In the engineering context, the phrase “channel diversity” refers to various techniques for getting a signal from point A to point B. The different approaches to diversity can be used individually or in combination.
Q: What are the primary types of channel diversity in use?
A: There are two primary types: space (spatial), and frequency. Each has different attributes in a given scenario, and product and system costs as well.
Q: Why is diversity needed?
A: In the real world of RF propagation – which is inherently an analog world regardless of whether the signal represents information in analog or digital form – there are many factors which will degrade the signal and the signal-to-noise ratio (SNR), noise and interference, fading due to motion or atmospheric conditions, or an RF shadow created by a structure or hill, among others. These factors can be static or slowly changing, while at other times, they can be fast-changing, Figure 1. They can also be highly localized due to obstacles and shadowing, or “global” due to atmospheric conditions. There are many types of fading and associated fading characteristics, which researchers have classified using statistical and probabilistic techniques, such as linear, exponential, Gaussian, and Rician, among others.
Q: What is space diversity?
A: Space diversity means using different physical paths for the signal, at a single frequency. If these are wireless (RF) paths, multiple antennas are located usually at least between one-half and several wavelengths apart, at the source (transmitter diversity) or receiving points (receiver diversity), or both. Doing so may allow the link to overcome propagation or interference issues. The primary objective is improving system reliability and the ability to “get through.” A secondary consequence is that it may allow supporting a larger number of distinct users, and increasing system capacity.
Q: If space diversity improves the situation, why isn’t it used all the time?
A: Space diversity for RF has a cost in antennas and circuitry, even though an effective way to improve system performance. In the most-common diversity set-up, multiple receiver antennas are used, and the receiver selects the one with the strongest signal strength at a given instant. Space diversity topologies are called SIMO (single input, multiple output), MISO (multiple input, single output), and MIMO (multiple input, multiple output) systems), Figure 2. (Perhaps counterintuitively, the industry uses “input” to refer to the system input to its transmitter function, while “output” refers to the output of its receiver front end.)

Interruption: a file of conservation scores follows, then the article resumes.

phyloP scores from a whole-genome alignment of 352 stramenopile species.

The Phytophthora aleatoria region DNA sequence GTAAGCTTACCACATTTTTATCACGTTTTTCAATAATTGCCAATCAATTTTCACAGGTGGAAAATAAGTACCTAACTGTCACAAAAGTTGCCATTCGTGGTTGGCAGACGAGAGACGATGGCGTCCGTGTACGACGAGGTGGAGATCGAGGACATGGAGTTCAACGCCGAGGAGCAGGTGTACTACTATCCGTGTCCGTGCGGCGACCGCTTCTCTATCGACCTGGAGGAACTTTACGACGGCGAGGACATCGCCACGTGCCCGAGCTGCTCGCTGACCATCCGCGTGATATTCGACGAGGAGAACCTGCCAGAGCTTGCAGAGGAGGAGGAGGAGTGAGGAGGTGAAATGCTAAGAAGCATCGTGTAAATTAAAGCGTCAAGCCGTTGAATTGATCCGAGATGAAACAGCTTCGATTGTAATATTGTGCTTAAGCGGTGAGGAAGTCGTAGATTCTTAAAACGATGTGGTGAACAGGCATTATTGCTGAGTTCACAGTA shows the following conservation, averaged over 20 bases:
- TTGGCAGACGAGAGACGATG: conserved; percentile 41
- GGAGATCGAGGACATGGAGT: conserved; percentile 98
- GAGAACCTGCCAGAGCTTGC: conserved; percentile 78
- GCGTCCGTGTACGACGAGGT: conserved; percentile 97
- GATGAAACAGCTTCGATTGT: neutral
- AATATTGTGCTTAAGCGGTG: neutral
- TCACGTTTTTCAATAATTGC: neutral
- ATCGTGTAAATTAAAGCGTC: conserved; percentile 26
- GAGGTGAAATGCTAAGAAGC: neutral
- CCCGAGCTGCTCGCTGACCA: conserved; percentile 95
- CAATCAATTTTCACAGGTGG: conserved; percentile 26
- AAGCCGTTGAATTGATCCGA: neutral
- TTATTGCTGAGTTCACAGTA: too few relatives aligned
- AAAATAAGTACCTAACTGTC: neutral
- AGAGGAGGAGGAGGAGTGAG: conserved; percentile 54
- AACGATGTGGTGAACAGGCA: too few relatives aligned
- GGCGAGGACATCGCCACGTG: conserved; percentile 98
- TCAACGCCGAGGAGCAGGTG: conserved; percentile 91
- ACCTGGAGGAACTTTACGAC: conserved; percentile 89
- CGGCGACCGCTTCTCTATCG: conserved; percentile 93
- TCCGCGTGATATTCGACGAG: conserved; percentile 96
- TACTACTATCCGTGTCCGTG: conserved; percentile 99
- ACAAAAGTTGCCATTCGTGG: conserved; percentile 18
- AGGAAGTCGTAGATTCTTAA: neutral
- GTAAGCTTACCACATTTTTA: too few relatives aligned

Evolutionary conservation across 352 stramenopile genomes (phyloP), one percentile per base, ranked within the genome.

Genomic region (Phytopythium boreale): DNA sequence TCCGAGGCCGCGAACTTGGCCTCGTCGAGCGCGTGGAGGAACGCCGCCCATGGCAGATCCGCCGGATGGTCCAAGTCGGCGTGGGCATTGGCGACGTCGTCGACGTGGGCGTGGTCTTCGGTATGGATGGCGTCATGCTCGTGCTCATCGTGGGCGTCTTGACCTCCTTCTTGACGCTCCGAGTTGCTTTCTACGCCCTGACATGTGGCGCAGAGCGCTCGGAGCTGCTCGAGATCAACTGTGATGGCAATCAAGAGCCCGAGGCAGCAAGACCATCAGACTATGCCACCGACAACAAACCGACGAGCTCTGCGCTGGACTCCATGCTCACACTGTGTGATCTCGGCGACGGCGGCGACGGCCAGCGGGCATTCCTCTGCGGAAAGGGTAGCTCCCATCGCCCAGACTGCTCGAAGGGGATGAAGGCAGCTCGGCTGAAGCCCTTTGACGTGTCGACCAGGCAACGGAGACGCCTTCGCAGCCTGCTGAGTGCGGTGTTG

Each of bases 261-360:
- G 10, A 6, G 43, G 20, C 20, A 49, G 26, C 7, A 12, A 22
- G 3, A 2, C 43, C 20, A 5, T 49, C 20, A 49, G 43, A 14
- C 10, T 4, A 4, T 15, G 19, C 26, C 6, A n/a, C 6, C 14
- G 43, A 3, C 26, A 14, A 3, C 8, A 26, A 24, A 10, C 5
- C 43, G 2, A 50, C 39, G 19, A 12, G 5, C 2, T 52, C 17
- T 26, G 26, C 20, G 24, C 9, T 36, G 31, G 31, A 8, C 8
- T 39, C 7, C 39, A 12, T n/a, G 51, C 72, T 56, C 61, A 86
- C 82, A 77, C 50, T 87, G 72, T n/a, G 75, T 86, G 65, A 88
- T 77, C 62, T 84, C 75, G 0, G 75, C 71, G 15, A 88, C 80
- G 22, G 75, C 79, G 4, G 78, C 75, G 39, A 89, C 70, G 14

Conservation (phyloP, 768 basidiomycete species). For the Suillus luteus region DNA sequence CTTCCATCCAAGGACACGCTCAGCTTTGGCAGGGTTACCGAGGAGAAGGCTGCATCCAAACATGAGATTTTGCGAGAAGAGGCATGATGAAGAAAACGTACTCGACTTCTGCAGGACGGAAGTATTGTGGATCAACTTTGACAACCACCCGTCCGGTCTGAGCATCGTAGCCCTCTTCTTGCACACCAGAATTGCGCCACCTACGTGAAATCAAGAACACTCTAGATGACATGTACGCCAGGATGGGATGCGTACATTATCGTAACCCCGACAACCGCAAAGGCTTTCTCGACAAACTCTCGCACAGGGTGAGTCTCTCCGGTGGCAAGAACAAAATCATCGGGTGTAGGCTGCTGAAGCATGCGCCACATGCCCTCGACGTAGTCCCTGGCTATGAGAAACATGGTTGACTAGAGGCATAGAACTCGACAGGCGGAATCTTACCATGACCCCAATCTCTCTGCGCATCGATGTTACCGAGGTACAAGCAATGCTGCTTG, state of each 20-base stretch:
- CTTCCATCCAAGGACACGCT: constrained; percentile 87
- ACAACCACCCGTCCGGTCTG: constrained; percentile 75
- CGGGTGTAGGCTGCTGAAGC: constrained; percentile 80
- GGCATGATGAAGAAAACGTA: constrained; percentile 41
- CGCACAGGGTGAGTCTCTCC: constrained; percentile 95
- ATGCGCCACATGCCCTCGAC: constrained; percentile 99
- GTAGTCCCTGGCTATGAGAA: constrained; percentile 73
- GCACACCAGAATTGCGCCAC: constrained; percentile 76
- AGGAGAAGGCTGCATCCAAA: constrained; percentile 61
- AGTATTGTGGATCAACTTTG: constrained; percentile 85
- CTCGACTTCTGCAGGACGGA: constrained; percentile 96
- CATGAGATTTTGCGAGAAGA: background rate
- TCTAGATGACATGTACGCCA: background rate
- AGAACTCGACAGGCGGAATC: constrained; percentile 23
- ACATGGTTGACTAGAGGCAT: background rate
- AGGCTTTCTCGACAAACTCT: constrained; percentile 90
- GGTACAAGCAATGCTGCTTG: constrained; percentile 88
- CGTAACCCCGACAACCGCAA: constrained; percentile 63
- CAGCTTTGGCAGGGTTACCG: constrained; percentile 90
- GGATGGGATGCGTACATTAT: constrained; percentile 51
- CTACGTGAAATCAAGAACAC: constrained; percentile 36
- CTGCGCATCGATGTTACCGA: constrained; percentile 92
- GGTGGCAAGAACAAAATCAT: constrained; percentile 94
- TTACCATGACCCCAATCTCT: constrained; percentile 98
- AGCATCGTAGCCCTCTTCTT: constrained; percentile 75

Q: Is space diversity all about improving system performance?
A: Primarily, it is. However, by using widely separated antennas, it also allows multiple independent users operating at the same frequency to share the band. This is because one transmitted signal will be much stronger at one antenna location than at the others, within some limits, and allow some selection.
Q: Are there other ways that space diversity and multiple antennas are used?
A: In modern diversity systems, the multiple antennas can be steered via phase shifting to electronically focus the transmitted signal towards a desired receiver antenna, or the receiver can be focused on a desired source antenna. Other users at the same frequency in the area can have their own focus paths, while minimizing interference between the signals.
Q: Is this sort of diversity in growing use?
A: Yes, absolutely. The 5G wireless standard now being developed on relies heavily on MIMO to maximize the number of users in a given area yet on the same channel. 5G (and other systems) also use MIMO to allow the receiver to select the best-received signal from the multiple versions of the transmitted signal being received, due to multipath reflections, RF barriers, and other path distortions.
Q: Is space diversity limited to wireless RF links?
A: No, space diversity is also used for wired (copper or fiber) links. In these cases, it allows multiple data paths between two points A and B. Thus, it provides redundancy, since there are multiple physical paths between the points.
Q: Is there a relationship between space diversity and the Internet?
A: Yes, although not obvious at first. When the Internet was first conceived as ARPANET, the intention was to build a system which could deliver messages despite impediment due to conflict, natural disaster. For that reason, the message was broken up into short, numbered packets. Each data packet could then travel via a separate route, and then the entire message could be “reassembled” at the receiver. If a packet did not get through, the receiver would send a negative acknowledge (NAK) to the signal source, via any available path, and that packet would be sent again. The individual packets of a given message did not have to travel the same physical route: packet #1 could go via one path, packet #2 by another, and so on. In this way, space diversity enabled a high level of confidence that the entire message would eventually be received.
Part 2 of this FAQ looks at another form of signal-channel diversity to resist the effects of fading and noise: frequency diversity.